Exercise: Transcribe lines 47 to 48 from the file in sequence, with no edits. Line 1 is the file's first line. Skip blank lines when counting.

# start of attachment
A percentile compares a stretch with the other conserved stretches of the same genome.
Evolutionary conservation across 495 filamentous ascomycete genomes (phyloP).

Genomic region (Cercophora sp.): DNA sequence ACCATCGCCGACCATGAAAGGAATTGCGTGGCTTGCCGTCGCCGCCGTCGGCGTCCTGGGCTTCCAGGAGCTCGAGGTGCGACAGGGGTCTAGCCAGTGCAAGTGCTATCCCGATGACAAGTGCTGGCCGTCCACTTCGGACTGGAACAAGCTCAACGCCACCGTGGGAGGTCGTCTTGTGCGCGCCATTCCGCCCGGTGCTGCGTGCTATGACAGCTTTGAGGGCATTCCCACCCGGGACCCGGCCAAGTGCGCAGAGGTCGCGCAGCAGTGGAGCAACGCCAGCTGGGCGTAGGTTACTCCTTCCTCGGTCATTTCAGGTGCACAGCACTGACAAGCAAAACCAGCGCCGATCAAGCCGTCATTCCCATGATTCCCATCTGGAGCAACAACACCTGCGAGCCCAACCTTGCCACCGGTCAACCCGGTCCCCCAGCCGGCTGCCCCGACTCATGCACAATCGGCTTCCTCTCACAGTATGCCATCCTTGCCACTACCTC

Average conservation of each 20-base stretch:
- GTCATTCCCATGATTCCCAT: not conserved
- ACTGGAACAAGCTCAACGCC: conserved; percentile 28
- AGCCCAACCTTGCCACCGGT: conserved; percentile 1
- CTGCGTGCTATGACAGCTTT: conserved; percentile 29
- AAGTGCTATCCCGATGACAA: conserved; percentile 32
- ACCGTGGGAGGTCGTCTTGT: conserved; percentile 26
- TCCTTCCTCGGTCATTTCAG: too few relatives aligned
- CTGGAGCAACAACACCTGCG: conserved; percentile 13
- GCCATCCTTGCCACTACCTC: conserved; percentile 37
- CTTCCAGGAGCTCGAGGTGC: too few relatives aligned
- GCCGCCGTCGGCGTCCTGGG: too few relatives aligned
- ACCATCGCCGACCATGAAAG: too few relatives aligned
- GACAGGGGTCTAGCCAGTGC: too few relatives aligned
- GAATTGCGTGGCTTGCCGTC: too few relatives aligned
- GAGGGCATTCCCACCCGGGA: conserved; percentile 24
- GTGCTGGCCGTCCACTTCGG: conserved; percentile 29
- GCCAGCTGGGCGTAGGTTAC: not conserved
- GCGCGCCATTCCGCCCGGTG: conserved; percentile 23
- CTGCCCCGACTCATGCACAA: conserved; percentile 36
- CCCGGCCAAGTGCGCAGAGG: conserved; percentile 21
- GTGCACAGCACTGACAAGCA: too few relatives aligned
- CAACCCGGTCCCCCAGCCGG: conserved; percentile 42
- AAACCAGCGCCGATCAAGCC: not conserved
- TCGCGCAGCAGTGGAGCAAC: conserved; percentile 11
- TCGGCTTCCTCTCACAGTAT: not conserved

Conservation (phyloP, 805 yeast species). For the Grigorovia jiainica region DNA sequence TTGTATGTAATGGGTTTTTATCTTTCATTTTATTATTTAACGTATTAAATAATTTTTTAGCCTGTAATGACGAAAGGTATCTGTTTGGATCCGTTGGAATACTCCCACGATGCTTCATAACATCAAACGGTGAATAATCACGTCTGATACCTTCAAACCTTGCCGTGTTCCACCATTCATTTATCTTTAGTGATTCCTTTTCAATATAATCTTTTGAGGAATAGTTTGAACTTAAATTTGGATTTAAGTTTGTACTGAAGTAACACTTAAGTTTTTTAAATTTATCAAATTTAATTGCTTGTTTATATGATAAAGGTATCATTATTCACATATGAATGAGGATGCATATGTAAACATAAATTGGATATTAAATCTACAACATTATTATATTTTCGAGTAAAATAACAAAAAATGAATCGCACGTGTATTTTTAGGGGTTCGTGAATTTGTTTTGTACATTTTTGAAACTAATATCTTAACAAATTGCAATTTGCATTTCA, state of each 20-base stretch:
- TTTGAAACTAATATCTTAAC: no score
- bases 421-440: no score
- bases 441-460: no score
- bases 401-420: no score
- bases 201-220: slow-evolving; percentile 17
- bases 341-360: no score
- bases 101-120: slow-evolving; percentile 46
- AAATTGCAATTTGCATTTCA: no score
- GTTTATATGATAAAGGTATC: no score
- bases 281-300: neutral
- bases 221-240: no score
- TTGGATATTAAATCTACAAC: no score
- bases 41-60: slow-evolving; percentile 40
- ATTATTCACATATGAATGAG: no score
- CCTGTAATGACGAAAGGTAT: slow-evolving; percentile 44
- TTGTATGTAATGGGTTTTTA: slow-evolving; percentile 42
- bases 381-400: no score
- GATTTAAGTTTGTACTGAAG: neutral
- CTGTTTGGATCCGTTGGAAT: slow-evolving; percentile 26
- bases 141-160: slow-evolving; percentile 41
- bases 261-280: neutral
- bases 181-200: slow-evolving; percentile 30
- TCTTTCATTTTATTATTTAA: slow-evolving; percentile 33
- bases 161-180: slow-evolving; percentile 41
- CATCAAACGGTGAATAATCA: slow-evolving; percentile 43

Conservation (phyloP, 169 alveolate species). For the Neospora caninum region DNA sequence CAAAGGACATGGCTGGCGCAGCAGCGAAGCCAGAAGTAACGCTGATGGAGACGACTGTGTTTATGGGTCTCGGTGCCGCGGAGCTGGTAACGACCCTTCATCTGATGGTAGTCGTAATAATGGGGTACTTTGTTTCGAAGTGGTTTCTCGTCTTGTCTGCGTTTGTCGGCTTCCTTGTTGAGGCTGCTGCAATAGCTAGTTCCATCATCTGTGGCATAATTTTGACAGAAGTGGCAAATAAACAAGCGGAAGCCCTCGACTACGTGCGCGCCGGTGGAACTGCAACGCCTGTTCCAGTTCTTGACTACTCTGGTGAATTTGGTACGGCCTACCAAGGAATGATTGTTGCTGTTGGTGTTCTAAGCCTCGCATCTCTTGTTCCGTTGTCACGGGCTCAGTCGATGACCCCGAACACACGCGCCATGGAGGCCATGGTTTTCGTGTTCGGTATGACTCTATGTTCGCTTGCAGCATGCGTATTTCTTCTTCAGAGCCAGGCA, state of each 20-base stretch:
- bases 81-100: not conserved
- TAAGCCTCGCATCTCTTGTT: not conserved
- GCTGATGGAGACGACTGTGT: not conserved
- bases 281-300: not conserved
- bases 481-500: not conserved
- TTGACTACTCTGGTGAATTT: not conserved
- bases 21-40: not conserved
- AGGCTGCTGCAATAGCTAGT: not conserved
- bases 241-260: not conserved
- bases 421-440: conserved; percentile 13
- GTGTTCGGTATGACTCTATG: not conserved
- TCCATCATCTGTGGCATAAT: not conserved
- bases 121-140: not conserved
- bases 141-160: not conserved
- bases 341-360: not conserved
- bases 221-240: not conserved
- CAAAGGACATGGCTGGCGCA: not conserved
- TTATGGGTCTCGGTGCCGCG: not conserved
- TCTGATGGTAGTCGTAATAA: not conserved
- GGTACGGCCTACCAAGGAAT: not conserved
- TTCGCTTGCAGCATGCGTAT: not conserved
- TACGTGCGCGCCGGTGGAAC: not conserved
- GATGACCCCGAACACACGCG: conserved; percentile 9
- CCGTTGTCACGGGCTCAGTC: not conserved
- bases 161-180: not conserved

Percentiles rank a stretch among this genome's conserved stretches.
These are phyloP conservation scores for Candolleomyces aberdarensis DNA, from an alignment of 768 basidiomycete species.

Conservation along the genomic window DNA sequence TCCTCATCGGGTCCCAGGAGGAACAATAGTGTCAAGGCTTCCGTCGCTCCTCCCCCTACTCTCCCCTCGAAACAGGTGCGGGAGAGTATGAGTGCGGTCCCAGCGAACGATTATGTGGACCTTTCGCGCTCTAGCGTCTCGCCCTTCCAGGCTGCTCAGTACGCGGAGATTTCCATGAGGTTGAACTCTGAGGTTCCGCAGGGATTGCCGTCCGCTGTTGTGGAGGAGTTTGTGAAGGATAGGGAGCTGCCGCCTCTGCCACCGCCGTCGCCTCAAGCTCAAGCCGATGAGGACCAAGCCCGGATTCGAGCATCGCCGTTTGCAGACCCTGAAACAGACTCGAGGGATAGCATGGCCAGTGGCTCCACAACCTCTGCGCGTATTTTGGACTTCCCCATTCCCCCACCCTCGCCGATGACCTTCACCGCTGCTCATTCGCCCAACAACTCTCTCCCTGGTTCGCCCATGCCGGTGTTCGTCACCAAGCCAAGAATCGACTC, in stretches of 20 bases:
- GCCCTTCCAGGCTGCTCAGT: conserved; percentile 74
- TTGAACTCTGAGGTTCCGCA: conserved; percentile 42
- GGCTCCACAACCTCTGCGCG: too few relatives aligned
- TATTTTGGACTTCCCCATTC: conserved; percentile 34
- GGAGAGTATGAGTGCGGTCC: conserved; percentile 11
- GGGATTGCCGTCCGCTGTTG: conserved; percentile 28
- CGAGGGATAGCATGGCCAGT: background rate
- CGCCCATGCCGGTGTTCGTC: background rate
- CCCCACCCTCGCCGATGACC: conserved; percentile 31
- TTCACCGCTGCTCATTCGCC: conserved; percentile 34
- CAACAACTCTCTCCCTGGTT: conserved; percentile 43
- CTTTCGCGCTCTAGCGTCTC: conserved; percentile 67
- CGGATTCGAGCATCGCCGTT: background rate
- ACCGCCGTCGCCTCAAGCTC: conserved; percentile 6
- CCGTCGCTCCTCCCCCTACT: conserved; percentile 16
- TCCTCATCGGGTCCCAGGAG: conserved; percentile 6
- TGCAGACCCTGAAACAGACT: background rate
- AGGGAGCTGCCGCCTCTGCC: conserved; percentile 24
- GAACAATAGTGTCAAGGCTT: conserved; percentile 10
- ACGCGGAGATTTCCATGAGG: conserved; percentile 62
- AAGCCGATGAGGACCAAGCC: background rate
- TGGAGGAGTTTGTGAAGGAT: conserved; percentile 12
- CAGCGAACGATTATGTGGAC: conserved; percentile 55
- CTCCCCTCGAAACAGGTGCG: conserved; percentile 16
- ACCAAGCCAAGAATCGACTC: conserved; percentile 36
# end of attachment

- bases 381-400: no score
- GATTTAAGTTTGTACTGAAG: neutral